Turns out, he's a guy who loves to sue - the kind of serial litigant that Republicans normally attack.
He first sued New Haven in 1995, claiming that he was rejected for a firefighter's job (795 applicants, 40 openings) because he was dyslexic - an alleged violation of a federal disabilities law. The case was settled out of court two years later. By that time, he was working for a different fire department - where he was fired after only eight months. He repeatedly threatened to sue, claiming he had been discriminated against because he was a whistle-blower who had targeted the fire chief. The case wound up in the state government bureaucracy. His grievances against the fire chief were later found to be groundless, and the state upheld his firing. He again threatened to sue, but ultimately the case went away, as did he. Then came his New Haven lawsuit, in 2004.
It's amusing to see the Republicans promote, as their new hero, a guy who has repeatedly painted himself as a victim of discrimination, and has repeatedly used the courts and the bureaucracy to litigate his grievances. Isn't that the kind of behavior they typically assail?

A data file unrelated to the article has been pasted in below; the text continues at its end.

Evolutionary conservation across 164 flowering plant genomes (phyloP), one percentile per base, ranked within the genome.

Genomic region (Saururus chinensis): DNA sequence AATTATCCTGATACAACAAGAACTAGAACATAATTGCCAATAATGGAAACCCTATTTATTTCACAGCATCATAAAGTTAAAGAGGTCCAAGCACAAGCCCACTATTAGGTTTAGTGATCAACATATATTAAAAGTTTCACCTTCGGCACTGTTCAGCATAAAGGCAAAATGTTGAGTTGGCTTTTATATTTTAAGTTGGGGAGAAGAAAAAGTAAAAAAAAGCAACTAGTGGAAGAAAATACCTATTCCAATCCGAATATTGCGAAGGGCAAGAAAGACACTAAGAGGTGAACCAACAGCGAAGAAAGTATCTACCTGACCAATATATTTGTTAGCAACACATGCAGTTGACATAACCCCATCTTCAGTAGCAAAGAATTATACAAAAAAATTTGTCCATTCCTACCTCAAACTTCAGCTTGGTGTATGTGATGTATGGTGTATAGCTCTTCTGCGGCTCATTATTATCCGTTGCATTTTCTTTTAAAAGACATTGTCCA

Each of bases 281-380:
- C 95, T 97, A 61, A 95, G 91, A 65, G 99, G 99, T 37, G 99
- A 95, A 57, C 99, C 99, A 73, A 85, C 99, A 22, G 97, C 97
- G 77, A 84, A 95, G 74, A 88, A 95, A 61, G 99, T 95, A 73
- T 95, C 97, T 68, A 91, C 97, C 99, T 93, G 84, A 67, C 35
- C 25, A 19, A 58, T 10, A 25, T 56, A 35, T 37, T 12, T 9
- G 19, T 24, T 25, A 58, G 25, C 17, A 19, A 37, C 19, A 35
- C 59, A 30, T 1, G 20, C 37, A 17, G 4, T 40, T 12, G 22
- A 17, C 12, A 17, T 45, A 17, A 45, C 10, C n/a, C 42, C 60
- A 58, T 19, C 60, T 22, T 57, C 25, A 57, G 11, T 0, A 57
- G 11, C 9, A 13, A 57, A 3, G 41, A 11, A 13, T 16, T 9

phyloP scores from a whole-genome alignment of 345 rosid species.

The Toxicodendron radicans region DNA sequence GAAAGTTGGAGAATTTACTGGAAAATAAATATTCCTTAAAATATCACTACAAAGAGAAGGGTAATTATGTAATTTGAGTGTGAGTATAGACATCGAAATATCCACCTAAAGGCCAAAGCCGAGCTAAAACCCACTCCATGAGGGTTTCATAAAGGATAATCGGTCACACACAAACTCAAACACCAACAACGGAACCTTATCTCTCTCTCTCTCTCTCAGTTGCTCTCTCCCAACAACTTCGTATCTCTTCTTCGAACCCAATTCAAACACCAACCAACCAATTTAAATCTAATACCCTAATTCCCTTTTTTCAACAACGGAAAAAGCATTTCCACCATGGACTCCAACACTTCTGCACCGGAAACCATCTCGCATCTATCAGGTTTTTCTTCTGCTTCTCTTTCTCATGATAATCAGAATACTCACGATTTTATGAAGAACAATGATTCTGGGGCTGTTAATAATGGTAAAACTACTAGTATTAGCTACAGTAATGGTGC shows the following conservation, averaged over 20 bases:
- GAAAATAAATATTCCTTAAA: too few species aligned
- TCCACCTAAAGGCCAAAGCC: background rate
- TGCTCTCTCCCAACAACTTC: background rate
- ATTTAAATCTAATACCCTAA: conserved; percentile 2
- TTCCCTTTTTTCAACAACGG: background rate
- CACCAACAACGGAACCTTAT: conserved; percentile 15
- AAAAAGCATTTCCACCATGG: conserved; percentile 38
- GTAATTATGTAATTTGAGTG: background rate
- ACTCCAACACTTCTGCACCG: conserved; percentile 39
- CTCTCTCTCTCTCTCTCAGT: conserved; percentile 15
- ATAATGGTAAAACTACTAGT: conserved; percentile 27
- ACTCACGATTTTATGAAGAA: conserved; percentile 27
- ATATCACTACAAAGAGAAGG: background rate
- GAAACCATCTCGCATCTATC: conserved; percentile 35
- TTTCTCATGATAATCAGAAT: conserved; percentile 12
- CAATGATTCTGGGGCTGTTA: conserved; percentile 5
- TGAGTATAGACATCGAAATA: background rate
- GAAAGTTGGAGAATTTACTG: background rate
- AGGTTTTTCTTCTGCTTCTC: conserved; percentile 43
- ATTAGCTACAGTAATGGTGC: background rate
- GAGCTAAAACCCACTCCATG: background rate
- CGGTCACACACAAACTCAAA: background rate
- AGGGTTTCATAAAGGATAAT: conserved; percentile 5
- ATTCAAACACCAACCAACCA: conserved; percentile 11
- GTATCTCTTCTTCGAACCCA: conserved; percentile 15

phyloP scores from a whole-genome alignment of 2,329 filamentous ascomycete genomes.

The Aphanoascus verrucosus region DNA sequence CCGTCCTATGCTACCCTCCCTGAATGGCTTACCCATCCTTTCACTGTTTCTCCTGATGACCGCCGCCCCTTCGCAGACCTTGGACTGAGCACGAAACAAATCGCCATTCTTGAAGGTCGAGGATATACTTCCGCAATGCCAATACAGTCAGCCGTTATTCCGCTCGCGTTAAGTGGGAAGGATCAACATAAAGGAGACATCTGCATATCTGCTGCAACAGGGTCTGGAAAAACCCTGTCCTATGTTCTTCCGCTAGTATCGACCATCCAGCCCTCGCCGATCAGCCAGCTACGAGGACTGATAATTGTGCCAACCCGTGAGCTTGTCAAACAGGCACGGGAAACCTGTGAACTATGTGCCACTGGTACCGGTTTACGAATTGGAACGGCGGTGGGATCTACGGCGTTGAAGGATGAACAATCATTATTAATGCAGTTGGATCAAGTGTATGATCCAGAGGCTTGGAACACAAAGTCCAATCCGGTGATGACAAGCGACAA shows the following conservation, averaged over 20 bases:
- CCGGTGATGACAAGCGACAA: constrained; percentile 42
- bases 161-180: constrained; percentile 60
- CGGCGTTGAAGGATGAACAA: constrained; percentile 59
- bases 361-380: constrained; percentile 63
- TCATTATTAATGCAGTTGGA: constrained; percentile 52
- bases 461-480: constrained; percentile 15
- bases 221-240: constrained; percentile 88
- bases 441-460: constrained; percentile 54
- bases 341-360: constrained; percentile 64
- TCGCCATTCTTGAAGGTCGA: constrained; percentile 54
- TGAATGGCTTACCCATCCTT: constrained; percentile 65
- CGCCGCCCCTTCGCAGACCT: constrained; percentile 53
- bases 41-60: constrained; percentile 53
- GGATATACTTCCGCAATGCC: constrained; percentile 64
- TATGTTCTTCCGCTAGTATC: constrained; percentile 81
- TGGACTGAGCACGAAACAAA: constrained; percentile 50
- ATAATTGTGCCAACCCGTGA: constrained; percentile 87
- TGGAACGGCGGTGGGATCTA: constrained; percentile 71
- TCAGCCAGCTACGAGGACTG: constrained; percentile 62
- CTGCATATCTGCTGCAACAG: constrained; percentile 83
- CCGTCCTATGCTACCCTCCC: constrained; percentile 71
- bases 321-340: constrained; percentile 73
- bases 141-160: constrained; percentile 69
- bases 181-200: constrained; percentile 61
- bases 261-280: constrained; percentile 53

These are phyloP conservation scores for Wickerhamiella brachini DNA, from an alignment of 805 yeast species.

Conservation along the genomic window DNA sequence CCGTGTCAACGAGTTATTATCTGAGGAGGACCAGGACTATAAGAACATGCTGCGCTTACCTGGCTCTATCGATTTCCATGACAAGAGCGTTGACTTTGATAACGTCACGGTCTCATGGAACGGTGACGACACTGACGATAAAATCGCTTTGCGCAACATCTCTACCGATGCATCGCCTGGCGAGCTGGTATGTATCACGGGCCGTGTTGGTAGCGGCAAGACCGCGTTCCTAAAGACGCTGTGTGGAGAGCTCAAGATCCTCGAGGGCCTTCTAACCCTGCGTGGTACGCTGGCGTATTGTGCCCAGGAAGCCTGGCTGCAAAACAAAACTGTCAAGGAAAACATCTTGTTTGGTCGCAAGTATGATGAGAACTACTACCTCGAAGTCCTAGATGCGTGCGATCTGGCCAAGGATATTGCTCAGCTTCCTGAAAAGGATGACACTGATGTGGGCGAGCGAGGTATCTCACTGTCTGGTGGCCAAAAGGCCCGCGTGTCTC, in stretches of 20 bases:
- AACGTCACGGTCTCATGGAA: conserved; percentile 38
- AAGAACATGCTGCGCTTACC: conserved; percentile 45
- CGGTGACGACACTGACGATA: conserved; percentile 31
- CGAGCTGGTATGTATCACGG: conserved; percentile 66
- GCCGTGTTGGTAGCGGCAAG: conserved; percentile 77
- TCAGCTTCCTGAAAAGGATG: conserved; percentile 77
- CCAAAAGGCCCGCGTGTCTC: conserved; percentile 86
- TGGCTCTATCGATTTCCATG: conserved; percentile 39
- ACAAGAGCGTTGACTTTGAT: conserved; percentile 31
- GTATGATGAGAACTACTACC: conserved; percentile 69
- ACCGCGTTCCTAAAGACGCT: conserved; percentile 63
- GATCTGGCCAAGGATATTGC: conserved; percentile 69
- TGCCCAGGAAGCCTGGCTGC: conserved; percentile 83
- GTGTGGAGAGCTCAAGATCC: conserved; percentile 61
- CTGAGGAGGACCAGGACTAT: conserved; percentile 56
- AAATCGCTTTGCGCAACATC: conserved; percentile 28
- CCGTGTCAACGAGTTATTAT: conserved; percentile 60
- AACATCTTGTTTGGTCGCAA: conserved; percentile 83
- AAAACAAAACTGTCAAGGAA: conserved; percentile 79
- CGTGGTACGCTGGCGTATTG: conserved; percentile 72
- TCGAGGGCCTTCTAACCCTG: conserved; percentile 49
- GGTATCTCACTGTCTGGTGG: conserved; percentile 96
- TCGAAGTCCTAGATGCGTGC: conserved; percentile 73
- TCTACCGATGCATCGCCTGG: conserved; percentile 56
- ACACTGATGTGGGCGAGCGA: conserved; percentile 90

A flawed GOP point man. Here's a smart strategy: During the Senate Judiciary hearings, the Republican assault on the first Hispanic high court nominee will be led by a white guy from Alabama who in the past has made hostile remarks about civil rights and people of color.
This is yet another sign of the GOP's lowly status as a regional party. The point man, Senator Jeff Sessions, has been assailing Sotomayor for her past service as a board member of the Puerto Rican Legal Defense and Education Fund, a civil rights group that Sessions has called "extreme." But this is the same person who once attacked the NAACP as a "communist-inspired" and "un-American" group that "forced civil rights down the throats of people."